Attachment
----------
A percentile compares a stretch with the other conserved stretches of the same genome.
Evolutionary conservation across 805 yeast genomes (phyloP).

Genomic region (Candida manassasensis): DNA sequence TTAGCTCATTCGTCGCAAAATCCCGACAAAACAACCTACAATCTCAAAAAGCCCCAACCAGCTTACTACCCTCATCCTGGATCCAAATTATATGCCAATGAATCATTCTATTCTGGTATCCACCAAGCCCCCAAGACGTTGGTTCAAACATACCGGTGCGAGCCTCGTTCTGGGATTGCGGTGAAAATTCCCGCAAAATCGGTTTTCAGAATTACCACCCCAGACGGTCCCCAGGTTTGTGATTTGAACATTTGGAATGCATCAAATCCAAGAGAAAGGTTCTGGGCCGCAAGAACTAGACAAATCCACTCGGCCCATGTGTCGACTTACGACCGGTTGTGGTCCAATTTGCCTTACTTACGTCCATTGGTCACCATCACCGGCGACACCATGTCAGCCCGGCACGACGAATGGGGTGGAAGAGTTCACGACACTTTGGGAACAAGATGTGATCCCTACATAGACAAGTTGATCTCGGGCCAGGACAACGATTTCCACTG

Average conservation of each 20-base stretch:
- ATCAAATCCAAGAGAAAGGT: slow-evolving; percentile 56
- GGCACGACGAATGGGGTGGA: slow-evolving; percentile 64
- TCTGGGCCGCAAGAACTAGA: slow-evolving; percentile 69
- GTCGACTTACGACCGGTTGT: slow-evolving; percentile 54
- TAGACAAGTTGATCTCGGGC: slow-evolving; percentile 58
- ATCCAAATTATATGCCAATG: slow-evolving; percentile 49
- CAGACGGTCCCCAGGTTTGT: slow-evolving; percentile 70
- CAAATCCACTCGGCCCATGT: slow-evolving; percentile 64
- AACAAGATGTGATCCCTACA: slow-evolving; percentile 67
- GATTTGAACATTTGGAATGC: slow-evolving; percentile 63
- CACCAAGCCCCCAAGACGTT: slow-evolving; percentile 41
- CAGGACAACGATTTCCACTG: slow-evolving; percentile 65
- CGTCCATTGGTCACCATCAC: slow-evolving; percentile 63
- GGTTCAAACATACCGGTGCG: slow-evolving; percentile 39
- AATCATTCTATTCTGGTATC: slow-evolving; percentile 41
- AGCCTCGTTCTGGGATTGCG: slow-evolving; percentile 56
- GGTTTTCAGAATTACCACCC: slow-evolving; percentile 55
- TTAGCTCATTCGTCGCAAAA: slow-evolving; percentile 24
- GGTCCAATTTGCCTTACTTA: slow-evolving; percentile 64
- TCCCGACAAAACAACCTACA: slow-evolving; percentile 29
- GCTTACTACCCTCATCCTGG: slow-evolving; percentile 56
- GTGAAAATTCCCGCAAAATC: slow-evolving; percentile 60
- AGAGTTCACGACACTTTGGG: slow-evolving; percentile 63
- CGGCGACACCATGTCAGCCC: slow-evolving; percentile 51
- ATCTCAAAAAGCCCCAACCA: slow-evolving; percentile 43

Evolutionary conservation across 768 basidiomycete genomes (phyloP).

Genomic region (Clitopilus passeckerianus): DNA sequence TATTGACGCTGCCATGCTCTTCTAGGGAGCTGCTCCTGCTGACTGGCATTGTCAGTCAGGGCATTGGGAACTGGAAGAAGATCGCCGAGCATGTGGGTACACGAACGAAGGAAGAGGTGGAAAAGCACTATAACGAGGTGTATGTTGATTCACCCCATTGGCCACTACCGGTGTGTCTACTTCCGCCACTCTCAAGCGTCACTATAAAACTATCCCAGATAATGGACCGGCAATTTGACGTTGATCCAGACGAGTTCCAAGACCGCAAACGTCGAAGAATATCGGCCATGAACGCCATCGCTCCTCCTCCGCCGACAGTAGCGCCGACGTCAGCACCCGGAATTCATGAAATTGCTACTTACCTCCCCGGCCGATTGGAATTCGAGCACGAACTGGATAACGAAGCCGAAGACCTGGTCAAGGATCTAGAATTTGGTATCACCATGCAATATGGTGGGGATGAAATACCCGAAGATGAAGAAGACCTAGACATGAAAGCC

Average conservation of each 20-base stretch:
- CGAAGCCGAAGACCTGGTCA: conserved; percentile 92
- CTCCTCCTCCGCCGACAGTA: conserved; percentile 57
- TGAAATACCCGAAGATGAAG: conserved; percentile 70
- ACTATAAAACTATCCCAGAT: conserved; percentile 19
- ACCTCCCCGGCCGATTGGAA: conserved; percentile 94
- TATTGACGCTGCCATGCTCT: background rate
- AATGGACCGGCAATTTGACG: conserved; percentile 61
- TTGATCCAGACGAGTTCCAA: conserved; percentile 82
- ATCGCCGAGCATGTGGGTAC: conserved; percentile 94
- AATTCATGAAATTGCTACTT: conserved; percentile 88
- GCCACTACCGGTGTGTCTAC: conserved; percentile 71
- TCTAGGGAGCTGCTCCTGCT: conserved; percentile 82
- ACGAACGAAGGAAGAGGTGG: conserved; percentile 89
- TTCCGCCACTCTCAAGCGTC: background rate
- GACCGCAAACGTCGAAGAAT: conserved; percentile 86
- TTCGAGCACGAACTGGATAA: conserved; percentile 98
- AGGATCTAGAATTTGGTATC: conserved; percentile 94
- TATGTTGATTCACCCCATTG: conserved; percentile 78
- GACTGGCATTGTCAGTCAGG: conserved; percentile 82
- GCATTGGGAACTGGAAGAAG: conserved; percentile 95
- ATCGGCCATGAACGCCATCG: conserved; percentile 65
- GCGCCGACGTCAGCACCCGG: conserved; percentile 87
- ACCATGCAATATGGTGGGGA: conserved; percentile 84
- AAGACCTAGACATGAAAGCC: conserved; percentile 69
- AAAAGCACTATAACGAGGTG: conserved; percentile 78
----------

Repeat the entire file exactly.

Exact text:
A percentile compares a stretch with the other conserved stretches of the same genome.
Evolutionary conservation across 805 yeast genomes (phyloP).

Genomic region (Candida manassasensis): DNA sequence TTAGCTCATTCGTCGCAAAATCCCGACAAAACAACCTACAATCTCAAAAAGCCCCAACCAGCTTACTACCCTCATCCTGGATCCAAATTATATGCCAATGAATCATTCTATTCTGGTATCCACCAAGCCCCCAAGACGTTGGTTCAAACATACCGGTGCGAGCCTCGTTCTGGGATTGCGGTGAAAATTCCCGCAAAATCGGTTTTCAGAATTACCACCCCAGACGGTCCCCAGGTTTGTGATTTGAACATTTGGAATGCATCAAATCCAAGAGAAAGGTTCTGGGCCGCAAGAACTAGACAAATCCACTCGGCCCATGTGTCGACTTACGACCGGTTGTGGTCCAATTTGCCTTACTTACGTCCATTGGTCACCATCACCGGCGACACCATGTCAGCCCGGCACGACGAATGGGGTGGAAGAGTTCACGACACTTTGGGAACAAGATGTGATCCCTACATAGACAAGTTGATCTCGGGCCAGGACAACGATTTCCACTG

Average conservation of each 20-base stretch:
- ATCAAATCCAAGAGAAAGGT: slow-evolving; percentile 56
- GGCACGACGAATGGGGTGGA: slow-evolving; percentile 64
- TCTGGGCCGCAAGAACTAGA: slow-evolving; percentile 69
- GTCGACTTACGACCGGTTGT: slow-evolving; percentile 54
- TAGACAAGTTGATCTCGGGC: slow-evolving; percentile 58
- ATCCAAATTATATGCCAATG: slow-evolving; percentile 49
- CAGACGGTCCCCAGGTTTGT: slow-evolving; percentile 70
- CAAATCCACTCGGCCCATGT: slow-evolving; percentile 64
- AACAAGATGTGATCCCTACA: slow-evolving; percentile 67
- GATTTGAACATTTGGAATGC: slow-evolving; percentile 63
- CACCAAGCCCCCAAGACGTT: slow-evolving; percentile 41
- CAGGACAACGATTTCCACTG: slow-evolving; percentile 65
- CGTCCATTGGTCACCATCAC: slow-evolving; percentile 63
- GGTTCAAACATACCGGTGCG: slow-evolving; percentile 39
- AATCATTCTATTCTGGTATC: slow-evolving; percentile 41
- AGCCTCGTTCTGGGATTGCG: slow-evolving; percentile 56
- GGTTTTCAGAATTACCACCC: slow-evolving; percentile 55
- TTAGCTCATTCGTCGCAAAA: slow-evolving; percentile 24
- GGTCCAATTTGCCTTACTTA: slow-evolving; percentile 64
- TCCCGACAAAACAACCTACA: slow-evolving; percentile 29
- GCTTACTACCCTCATCCTGG: slow-evolving; percentile 56
- GTGAAAATTCCCGCAAAATC: slow-evolving; percentile 60
- AGAGTTCACGACACTTTGGG: slow-evolving; percentile 63
- CGGCGACACCATGTCAGCCC: slow-evolving; percentile 51
- ATCTCAAAAAGCCCCAACCA: slow-evolving; percentile 43

Evolutionary conservation across 768 basidiomycete genomes (phyloP).

Genomic region (Clitopilus passeckerianus): DNA sequence TATTGACGCTGCCATGCTCTTCTAGGGAGCTGCTCCTGCTGACTGGCATTGTCAGTCAGGGCATTGGGAACTGGAAGAAGATCGCCGAGCATGTGGGTACACGAACGAAGGAAGAGGTGGAAAAGCACTATAACGAGGTGTATGTTGATTCACCCCATTGGCCACTACCGGTGTGTCTACTTCCGCCACTCTCAAGCGTCACTATAAAACTATCCCAGATAATGGACCGGCAATTTGACGTTGATCCAGACGAGTTCCAAGACCGCAAACGTCGAAGAATATCGGCCATGAACGCCATCGCTCCTCCTCCGCCGACAGTAGCGCCGACGTCAGCACCCGGAATTCATGAAATTGCTACTTACCTCCCCGGCCGATTGGAATTCGAGCACGAACTGGATAACGAAGCCGAAGACCTGGTCAAGGATCTAGAATTTGGTATCACCATGCAATATGGTGGGGATGAAATACCCGAAGATGAAGAAGACCTAGACATGAAAGCC

Average conservation of each 20-base stretch:
- CGAAGCCGAAGACCTGGTCA: conserved; percentile 92
- CTCCTCCTCCGCCGACAGTA: conserved; percentile 57
- TGAAATACCCGAAGATGAAG: conserved; percentile 70
- ACTATAAAACTATCCCAGAT: conserved; percentile 19
- ACCTCCCCGGCCGATTGGAA: conserved; percentile 94
- TATTGACGCTGCCATGCTCT: background rate
- AATGGACCGGCAATTTGACG: conserved; percentile 61
- TTGATCCAGACGAGTTCCAA: conserved; percentile 82
- ATCGCCGAGCATGTGGGTAC: conserved; percentile 94
- AATTCATGAAATTGCTACTT: conserved; percentile 88
- GCCACTACCGGTGTGTCTAC: conserved; percentile 71
- TCTAGGGAGCTGCTCCTGCT: conserved; percentile 82
- ACGAACGAAGGAAGAGGTGG: conserved; percentile 89
- TTCCGCCACTCTCAAGCGTC: background rate
- GACCGCAAACGTCGAAGAAT: conserved; percentile 86
- TTCGAGCACGAACTGGATAA: conserved; percentile 98
- AGGATCTAGAATTTGGTATC: conserved; percentile 94
- TATGTTGATTCACCCCATTG: conserved; percentile 78
- GACTGGCATTGTCAGTCAGG: conserved; percentile 82
- GCATTGGGAACTGGAAGAAG: conserved; percentile 95
- ATCGGCCATGAACGCCATCG: conserved; percentile 65
- GCGCCGACGTCAGCACCCGG: conserved; percentile 87
- ACCATGCAATATGGTGGGGA: conserved; percentile 84
- AAGACCTAGACATGAAAGCC: conserved; percentile 69
- AAAAGCACTATAACGAGGTG: conserved; percentile 78